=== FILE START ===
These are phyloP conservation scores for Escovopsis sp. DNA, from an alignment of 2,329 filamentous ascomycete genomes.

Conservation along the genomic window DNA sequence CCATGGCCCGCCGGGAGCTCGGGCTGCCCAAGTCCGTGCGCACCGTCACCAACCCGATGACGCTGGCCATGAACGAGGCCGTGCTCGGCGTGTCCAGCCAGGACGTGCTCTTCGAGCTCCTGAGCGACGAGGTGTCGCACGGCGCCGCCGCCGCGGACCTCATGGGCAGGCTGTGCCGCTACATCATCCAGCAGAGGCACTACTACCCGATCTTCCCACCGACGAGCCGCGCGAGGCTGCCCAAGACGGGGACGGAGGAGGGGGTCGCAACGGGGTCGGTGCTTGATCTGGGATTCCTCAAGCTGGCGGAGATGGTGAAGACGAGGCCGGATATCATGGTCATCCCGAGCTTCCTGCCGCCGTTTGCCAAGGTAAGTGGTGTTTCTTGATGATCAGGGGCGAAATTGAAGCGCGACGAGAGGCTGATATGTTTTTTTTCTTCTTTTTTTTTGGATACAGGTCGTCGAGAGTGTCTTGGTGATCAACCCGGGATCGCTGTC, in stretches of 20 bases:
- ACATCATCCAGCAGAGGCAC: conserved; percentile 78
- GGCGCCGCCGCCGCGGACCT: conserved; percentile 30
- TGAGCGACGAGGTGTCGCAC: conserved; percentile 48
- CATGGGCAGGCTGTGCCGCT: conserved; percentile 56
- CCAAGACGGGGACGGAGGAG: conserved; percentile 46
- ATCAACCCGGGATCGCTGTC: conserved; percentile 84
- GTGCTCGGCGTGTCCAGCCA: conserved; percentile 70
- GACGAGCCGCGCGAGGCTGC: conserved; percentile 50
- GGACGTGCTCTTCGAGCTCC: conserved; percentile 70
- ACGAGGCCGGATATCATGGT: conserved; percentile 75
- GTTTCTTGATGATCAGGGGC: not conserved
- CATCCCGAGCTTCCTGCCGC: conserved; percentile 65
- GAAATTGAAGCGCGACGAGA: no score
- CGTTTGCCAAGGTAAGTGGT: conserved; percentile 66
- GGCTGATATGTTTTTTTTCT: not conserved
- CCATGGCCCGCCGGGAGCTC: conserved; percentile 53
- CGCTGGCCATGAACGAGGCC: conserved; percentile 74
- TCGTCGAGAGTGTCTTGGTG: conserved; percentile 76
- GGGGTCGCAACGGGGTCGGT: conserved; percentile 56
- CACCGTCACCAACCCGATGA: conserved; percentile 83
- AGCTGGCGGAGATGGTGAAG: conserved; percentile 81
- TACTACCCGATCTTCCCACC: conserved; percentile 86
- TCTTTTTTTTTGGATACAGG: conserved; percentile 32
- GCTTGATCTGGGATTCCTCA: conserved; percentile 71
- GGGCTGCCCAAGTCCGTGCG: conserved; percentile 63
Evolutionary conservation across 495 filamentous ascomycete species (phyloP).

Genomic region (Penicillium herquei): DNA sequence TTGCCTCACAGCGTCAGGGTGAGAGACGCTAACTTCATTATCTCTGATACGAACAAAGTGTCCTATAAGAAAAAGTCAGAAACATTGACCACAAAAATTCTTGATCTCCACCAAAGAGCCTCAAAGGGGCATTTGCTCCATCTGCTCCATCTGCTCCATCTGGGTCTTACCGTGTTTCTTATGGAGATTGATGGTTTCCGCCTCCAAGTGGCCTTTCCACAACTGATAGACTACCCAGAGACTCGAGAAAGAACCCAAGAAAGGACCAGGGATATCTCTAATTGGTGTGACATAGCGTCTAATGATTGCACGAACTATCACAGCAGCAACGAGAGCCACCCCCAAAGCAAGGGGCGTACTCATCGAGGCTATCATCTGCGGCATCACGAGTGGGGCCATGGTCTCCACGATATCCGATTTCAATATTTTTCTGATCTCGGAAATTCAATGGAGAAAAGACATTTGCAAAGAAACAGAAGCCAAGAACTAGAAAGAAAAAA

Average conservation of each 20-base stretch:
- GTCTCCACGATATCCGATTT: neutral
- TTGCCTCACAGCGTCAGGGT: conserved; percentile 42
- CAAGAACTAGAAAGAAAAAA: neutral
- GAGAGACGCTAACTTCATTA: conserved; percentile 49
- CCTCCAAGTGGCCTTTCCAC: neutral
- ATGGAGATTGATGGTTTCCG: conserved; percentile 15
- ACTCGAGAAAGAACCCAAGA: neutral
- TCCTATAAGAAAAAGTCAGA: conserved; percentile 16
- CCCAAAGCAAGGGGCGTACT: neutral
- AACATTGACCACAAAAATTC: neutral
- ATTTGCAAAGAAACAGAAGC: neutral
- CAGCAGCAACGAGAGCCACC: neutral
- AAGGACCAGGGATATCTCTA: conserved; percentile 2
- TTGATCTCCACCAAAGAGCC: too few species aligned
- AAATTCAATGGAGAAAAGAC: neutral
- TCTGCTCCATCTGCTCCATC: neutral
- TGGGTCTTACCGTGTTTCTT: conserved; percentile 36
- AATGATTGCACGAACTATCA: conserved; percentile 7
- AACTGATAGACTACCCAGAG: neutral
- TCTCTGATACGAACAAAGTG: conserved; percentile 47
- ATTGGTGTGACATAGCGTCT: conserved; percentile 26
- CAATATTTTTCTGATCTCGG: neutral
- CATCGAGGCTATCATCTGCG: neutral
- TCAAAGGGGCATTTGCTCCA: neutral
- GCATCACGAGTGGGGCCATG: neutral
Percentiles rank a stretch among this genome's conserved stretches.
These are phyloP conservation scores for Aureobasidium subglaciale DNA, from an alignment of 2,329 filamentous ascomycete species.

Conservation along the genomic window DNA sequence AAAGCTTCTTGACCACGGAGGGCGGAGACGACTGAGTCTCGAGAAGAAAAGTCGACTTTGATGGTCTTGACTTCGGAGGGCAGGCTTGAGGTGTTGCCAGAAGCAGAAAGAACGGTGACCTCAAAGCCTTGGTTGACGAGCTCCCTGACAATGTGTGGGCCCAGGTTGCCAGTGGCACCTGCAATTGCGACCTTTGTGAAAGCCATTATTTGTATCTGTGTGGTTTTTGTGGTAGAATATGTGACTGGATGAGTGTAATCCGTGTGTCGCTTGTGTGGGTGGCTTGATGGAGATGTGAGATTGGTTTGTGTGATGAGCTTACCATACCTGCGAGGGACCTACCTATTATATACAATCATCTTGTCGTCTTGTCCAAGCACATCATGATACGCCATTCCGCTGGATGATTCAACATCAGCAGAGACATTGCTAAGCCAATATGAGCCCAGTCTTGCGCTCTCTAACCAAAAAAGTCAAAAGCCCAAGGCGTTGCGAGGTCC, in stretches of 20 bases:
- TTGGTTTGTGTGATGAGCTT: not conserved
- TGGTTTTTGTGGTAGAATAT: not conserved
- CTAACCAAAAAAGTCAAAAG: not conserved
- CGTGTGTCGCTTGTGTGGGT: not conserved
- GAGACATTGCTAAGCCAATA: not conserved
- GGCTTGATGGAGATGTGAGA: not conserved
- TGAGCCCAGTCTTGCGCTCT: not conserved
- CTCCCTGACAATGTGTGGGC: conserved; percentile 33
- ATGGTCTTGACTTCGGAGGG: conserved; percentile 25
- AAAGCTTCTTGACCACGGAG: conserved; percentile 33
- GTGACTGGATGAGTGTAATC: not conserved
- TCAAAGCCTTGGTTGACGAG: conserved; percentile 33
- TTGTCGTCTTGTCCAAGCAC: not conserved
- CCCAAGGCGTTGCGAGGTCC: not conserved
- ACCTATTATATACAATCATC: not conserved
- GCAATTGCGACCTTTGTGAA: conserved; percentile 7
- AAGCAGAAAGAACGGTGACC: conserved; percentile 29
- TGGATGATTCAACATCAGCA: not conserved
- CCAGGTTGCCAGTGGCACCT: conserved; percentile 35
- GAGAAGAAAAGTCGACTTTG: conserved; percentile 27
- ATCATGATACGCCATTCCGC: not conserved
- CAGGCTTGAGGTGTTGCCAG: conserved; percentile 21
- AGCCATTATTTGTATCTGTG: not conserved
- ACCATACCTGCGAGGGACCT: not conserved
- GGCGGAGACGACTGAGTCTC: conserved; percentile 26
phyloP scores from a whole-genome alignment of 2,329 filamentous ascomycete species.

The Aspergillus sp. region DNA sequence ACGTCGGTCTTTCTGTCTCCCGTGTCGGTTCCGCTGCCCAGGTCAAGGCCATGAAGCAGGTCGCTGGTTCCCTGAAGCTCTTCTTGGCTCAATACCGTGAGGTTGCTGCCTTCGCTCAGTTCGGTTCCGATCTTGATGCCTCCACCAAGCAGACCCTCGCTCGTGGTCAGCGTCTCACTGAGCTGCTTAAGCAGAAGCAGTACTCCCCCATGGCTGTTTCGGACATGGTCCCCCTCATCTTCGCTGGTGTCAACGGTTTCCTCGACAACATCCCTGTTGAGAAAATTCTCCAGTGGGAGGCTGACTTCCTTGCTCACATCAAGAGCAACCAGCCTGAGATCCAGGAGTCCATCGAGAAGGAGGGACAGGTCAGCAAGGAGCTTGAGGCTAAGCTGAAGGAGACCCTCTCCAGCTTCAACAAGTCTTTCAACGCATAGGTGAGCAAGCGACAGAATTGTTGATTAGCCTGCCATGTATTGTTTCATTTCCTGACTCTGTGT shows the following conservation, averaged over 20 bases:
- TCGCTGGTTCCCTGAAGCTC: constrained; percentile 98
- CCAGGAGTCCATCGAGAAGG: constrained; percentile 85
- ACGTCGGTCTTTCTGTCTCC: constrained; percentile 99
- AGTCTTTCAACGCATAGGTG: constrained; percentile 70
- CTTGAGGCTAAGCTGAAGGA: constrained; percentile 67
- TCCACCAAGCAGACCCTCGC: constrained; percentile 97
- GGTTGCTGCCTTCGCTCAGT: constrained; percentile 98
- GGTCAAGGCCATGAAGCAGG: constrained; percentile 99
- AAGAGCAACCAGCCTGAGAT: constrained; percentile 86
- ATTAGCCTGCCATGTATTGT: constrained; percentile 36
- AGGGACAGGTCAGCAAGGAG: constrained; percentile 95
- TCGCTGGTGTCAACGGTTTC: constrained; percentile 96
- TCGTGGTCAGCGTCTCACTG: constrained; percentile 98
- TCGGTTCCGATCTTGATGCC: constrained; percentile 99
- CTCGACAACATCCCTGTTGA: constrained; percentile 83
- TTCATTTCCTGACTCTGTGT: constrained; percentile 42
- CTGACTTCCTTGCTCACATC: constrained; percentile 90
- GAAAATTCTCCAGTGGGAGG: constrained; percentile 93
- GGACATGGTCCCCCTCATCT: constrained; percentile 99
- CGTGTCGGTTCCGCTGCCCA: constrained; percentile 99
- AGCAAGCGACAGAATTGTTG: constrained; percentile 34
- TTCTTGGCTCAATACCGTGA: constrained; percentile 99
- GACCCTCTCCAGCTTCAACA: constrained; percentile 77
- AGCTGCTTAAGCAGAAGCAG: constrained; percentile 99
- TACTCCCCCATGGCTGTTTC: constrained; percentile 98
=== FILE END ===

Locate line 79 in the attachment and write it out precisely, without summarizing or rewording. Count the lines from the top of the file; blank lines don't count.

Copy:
- ATCATGATACGCCATTCCGC: not conserved